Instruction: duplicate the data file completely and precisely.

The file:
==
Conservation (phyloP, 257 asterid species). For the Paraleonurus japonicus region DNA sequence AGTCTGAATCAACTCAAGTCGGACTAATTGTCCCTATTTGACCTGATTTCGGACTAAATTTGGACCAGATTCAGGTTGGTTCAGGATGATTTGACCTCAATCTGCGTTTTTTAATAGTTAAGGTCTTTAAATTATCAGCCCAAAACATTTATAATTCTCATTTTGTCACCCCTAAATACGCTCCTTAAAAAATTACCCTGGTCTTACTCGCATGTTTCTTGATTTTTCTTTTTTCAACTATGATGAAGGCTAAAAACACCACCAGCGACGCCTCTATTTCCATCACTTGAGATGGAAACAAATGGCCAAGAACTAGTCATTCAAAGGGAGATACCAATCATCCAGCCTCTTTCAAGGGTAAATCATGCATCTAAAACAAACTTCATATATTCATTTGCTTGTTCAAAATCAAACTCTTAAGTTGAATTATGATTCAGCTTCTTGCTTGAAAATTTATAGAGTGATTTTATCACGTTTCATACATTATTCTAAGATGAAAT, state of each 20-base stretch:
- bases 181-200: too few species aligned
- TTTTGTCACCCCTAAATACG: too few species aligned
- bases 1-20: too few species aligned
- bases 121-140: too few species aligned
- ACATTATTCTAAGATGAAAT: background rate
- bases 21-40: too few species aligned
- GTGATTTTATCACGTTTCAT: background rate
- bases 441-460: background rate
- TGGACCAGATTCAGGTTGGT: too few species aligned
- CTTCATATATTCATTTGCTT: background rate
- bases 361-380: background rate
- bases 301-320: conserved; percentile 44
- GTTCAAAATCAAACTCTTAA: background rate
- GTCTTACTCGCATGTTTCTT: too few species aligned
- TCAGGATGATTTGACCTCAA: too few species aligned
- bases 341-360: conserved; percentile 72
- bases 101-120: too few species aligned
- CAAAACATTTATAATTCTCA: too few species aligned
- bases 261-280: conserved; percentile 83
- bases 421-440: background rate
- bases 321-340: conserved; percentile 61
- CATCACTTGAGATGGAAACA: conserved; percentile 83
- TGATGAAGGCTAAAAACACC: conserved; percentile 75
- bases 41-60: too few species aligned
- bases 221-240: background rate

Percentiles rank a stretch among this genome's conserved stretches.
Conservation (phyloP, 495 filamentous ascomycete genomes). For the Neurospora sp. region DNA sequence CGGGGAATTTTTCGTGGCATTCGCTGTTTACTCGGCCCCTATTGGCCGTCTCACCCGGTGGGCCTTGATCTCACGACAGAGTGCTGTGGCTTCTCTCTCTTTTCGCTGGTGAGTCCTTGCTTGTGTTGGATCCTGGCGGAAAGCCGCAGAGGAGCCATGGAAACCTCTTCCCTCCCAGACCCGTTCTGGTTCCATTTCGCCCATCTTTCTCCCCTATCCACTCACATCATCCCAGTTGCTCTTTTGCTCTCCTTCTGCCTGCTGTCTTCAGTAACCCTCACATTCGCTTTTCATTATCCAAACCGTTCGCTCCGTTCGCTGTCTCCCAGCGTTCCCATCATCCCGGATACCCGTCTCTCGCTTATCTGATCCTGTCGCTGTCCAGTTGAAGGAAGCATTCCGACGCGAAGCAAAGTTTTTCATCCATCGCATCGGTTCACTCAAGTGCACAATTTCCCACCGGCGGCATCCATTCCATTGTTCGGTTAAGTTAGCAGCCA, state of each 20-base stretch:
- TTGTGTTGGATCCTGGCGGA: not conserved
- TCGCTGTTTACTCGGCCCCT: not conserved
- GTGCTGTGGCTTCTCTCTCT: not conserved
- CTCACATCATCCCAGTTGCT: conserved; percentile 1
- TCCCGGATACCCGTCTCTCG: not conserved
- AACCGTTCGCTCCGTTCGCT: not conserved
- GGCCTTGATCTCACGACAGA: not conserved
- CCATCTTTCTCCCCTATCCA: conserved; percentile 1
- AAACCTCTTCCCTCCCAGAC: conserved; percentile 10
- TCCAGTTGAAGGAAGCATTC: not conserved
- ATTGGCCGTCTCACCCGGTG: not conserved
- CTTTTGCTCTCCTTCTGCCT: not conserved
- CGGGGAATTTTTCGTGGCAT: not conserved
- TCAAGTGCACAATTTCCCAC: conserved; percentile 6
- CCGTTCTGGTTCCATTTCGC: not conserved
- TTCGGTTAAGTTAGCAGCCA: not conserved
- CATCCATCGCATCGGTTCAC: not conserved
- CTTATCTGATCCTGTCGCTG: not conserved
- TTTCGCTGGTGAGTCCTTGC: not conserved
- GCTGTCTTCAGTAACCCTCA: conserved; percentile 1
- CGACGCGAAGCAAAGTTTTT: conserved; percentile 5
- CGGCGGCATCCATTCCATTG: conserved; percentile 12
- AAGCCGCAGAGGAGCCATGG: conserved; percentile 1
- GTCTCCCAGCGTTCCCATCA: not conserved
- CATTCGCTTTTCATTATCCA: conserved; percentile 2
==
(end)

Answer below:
Conservation (phyloP, 257 asterid species). For the Paraleonurus japonicus region DNA sequence AGTCTGAATCAACTCAAGTCGGACTAATTGTCCCTATTTGACCTGATTTCGGACTAAATTTGGACCAGATTCAGGTTGGTTCAGGATGATTTGACCTCAATCTGCGTTTTTTAATAGTTAAGGTCTTTAAATTATCAGCCCAAAACATTTATAATTCTCATTTTGTCACCCCTAAATACGCTCCTTAAAAAATTACCCTGGTCTTACTCGCATGTTTCTTGATTTTTCTTTTTTCAACTATGATGAAGGCTAAAAACACCACCAGCGACGCCTCTATTTCCATCACTTGAGATGGAAACAAATGGCCAAGAACTAGTCATTCAAAGGGAGATACCAATCATCCAGCCTCTTTCAAGGGTAAATCATGCATCTAAAACAAACTTCATATATTCATTTGCTTGTTCAAAATCAAACTCTTAAGTTGAATTATGATTCAGCTTCTTGCTTGAAAATTTATAGAGTGATTTTATCACGTTTCATACATTATTCTAAGATGAAAT, state of each 20-base stretch:
- bases 181-200: too few species aligned
- TTTTGTCACCCCTAAATACG: too few species aligned
- bases 1-20: too few species aligned
- bases 121-140: too few species aligned
- ACATTATTCTAAGATGAAAT: background rate
- bases 21-40: too few species aligned
- GTGATTTTATCACGTTTCAT: background rate
- bases 441-460: background rate
- TGGACCAGATTCAGGTTGGT: too few species aligned
- CTTCATATATTCATTTGCTT: background rate
- bases 361-380: background rate
- bases 301-320: conserved; percentile 44
- GTTCAAAATCAAACTCTTAA: background rate
- GTCTTACTCGCATGTTTCTT: too few species aligned
- TCAGGATGATTTGACCTCAA: too few species aligned
- bases 341-360: conserved; percentile 72
- bases 101-120: too few species aligned
- CAAAACATTTATAATTCTCA: too few species aligned
- bases 261-280: conserved; percentile 83
- bases 421-440: background rate
- bases 321-340: conserved; percentile 61
- CATCACTTGAGATGGAAACA: conserved; percentile 83
- TGATGAAGGCTAAAAACACC: conserved; percentile 75
- bases 41-60: too few species aligned
- bases 221-240: background rate

Percentiles rank a stretch among this genome's conserved stretches.
Conservation (phyloP, 495 filamentous ascomycete genomes). For the Neurospora sp. region DNA sequence CGGGGAATTTTTCGTGGCATTCGCTGTTTACTCGGCCCCTATTGGCCGTCTCACCCGGTGGGCCTTGATCTCACGACAGAGTGCTGTGGCTTCTCTCTCTTTTCGCTGGTGAGTCCTTGCTTGTGTTGGATCCTGGCGGAAAGCCGCAGAGGAGCCATGGAAACCTCTTCCCTCCCAGACCCGTTCTGGTTCCATTTCGCCCATCTTTCTCCCCTATCCACTCACATCATCCCAGTTGCTCTTTTGCTCTCCTTCTGCCTGCTGTCTTCAGTAACCCTCACATTCGCTTTTCATTATCCAAACCGTTCGCTCCGTTCGCTGTCTCCCAGCGTTCCCATCATCCCGGATACCCGTCTCTCGCTTATCTGATCCTGTCGCTGTCCAGTTGAAGGAAGCATTCCGACGCGAAGCAAAGTTTTTCATCCATCGCATCGGTTCACTCAAGTGCACAATTTCCCACCGGCGGCATCCATTCCATTGTTCGGTTAAGTTAGCAGCCA, state of each 20-base stretch:
- TTGTGTTGGATCCTGGCGGA: not conserved
- TCGCTGTTTACTCGGCCCCT: not conserved
- GTGCTGTGGCTTCTCTCTCT: not conserved
- CTCACATCATCCCAGTTGCT: conserved; percentile 1
- TCCCGGATACCCGTCTCTCG: not conserved
- AACCGTTCGCTCCGTTCGCT: not conserved
- GGCCTTGATCTCACGACAGA: not conserved
- CCATCTTTCTCCCCTATCCA: conserved; percentile 1
- AAACCTCTTCCCTCCCAGAC: conserved; percentile 10
- TCCAGTTGAAGGAAGCATTC: not conserved
- ATTGGCCGTCTCACCCGGTG: not conserved
- CTTTTGCTCTCCTTCTGCCT: not conserved
- CGGGGAATTTTTCGTGGCAT: not conserved
- TCAAGTGCACAATTTCCCAC: conserved; percentile 6
- CCGTTCTGGTTCCATTTCGC: not conserved
- TTCGGTTAAGTTAGCAGCCA: not conserved
- CATCCATCGCATCGGTTCAC: not conserved
- CTTATCTGATCCTGTCGCTG: not conserved
- TTTCGCTGGTGAGTCCTTGC: not conserved
- GCTGTCTTCAGTAACCCTCA: conserved; percentile 1
- CGACGCGAAGCAAAGTTTTT: conserved; percentile 5
- CGGCGGCATCCATTCCATTG: conserved; percentile 12
- AAGCCGCAGAGGAGCCATGG: conserved; percentile 1
- GTCTCCCAGCGTTCCCATCA: not conserved
- CATTCGCTTTTCATTATCCA: conserved; percentile 2